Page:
As is by now well known, the UN’s own Group of Experts report found that ‘ADF’ no longer really exists, the group having broken up into a number of smaller armed elements scattered across Beni, none of which exhibit the traits of an internationally-backed Jihadist network. What is more, the Congo Research Group, headed by former Group of Experts member Jason Stearns, has documented witness testimonies which suggest that the massacres in Beni have been perpetrated by a diverse mix of assailants including FARDC soldiers and former members of the ADF, M23, CNDP and RCD/K-ML armed groups. The fact that MONUSCO’s leaflets continue to identify ADF as the ‘enemy’ suggests a stubborn refusal to admit their past misconceptions and an inexplicable willingness to proceed without proper knowledge of the context.

Above and beyond these two rather damming anecdotes, there is also a more structural reason to doubt Sidikou’s promised strategy change. MONUSCO remains bound by its mandate, a mandate which commits peacekeepers to the neutralization of armed groups in support of the state. While it is true that the mandate has, since 2000, also called for the protection of civilians (PoC), in reality PoC has been gradually subsumed under the rubric of stabilization and neutralization. What this means in practice is that those battalions willing to use force are deployed on offensive operations against armed group positions, while those who prefer not to engage are given the task of protection. Indeed, despite the well intentioned efforts of civilian PoC and stabilization staff, the entire Mission now seems to operate on the assumption that neutralization = state stability = protection of civilians. In other words, the UN helps protect the state and the state protects civilians.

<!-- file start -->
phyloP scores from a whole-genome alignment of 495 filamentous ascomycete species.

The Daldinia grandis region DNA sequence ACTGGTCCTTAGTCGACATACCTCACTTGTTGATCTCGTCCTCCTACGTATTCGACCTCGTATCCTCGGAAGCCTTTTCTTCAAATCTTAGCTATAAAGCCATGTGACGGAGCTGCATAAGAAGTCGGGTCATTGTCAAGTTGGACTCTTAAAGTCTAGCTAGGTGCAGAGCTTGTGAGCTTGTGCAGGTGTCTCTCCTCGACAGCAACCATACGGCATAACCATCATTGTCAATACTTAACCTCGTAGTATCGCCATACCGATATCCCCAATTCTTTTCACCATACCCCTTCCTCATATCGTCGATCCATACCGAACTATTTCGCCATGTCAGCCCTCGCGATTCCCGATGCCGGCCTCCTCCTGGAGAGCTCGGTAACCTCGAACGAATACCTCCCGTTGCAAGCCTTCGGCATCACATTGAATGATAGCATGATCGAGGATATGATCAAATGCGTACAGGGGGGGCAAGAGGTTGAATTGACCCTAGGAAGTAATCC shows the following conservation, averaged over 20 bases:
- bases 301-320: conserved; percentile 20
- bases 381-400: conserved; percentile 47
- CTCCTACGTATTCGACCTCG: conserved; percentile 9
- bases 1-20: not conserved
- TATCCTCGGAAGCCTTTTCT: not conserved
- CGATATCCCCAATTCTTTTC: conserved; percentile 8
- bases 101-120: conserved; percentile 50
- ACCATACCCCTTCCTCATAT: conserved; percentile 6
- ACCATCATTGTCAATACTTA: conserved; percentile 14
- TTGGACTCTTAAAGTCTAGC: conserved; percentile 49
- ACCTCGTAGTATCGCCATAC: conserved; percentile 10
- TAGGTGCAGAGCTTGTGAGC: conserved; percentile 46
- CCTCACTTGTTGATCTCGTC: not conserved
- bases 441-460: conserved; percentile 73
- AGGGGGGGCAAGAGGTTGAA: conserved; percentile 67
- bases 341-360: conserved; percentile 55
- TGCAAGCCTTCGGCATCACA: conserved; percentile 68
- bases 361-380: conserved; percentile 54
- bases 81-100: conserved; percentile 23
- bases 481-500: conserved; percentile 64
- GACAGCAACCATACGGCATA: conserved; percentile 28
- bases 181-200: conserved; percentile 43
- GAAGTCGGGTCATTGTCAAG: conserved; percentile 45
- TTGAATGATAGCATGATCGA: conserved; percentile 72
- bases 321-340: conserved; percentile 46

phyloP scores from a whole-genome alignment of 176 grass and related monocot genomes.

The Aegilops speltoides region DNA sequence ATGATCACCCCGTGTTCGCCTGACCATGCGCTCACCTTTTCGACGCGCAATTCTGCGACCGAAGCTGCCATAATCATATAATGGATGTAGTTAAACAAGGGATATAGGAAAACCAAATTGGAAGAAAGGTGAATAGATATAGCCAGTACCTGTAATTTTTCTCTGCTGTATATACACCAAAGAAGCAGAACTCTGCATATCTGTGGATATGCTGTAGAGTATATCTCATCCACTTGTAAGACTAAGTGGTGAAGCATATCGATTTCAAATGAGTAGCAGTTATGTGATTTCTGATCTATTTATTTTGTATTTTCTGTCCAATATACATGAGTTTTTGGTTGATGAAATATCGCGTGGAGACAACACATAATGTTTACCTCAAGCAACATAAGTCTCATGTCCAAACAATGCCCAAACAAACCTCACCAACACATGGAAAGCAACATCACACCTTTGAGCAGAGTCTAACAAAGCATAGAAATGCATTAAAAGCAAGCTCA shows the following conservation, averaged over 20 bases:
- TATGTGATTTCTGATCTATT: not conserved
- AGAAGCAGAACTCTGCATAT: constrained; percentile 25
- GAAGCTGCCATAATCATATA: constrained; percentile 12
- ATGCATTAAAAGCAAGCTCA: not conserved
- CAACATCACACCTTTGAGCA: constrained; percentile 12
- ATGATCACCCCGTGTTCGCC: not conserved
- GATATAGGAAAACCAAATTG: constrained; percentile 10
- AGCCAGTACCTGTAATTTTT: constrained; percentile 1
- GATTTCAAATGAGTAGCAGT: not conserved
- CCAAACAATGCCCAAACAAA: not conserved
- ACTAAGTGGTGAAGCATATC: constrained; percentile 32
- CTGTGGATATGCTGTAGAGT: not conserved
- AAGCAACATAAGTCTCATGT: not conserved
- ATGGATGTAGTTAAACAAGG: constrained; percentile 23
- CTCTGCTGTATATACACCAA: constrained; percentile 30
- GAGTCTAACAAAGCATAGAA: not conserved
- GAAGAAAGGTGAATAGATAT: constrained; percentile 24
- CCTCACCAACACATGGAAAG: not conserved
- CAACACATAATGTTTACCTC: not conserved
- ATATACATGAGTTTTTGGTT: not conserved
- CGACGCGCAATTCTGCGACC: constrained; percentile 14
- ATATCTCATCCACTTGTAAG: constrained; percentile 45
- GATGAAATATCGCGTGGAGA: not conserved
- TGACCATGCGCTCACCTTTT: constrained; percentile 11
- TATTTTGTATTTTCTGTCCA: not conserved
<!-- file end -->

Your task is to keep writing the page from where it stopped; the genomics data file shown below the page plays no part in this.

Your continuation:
The present electoral crisis has exposed the fallacious nature of this assumption. Kabila and his party have done everything in their power to delay the present electoral cycle. This includes the deployment of state security organizations to intimidate, imprison and abuse civil society and opposition party activists who want nothing more than to uphold the constitution. MONUSCO, in other words, is presently supporting a state which systematically abuses its citizens for the personal gain of the president and his cronies.

It is in Beni, however, that this contradiction is most glaring. Activists in Beni are convinced that the massacres have been perpetrated by Kinyarwanda-speaking civilians and soldiers on behalf of President Kabila, if not the Rwandan state. While this conspiracy theory is hard to square with the facts, there is nevertheless a growing body of evidence linking the regime to at least some of the massacres. FARDC informants, for instance, have suggested that some of the massacres were part of a state sanctioned counterinsurgency effort to drive a wedge between the population in Beni and an emergent armed group linked with the still popular RCD/K-ML. If this is true, then the Beni massacres may arguably qualify as war crimes or even crimes against humanity; charges which ought to trigger an R2P-style ‘humanitarian intervention’ rather than continued ‘state support’.

MONUSCO has known of these accusations since at least March 2016, if not earlier. In fact, civil society activists have been calling for UN-led investigations into the massacres since 2015; a demand which MONUSCO ignored when it chose to recommence joint operations with the FARDC earlier this year. MONUSCO thus seems intent on supporting the Kabila regime at all costs, even at the cost of its own reputation.

Without a significant rethinking of the present UN mandate in DRC, any proposed change in strategy is unlikely to bear fruit. While the continuation of the status quo risks fanning the flames of popular resentment against MONUSCO itself.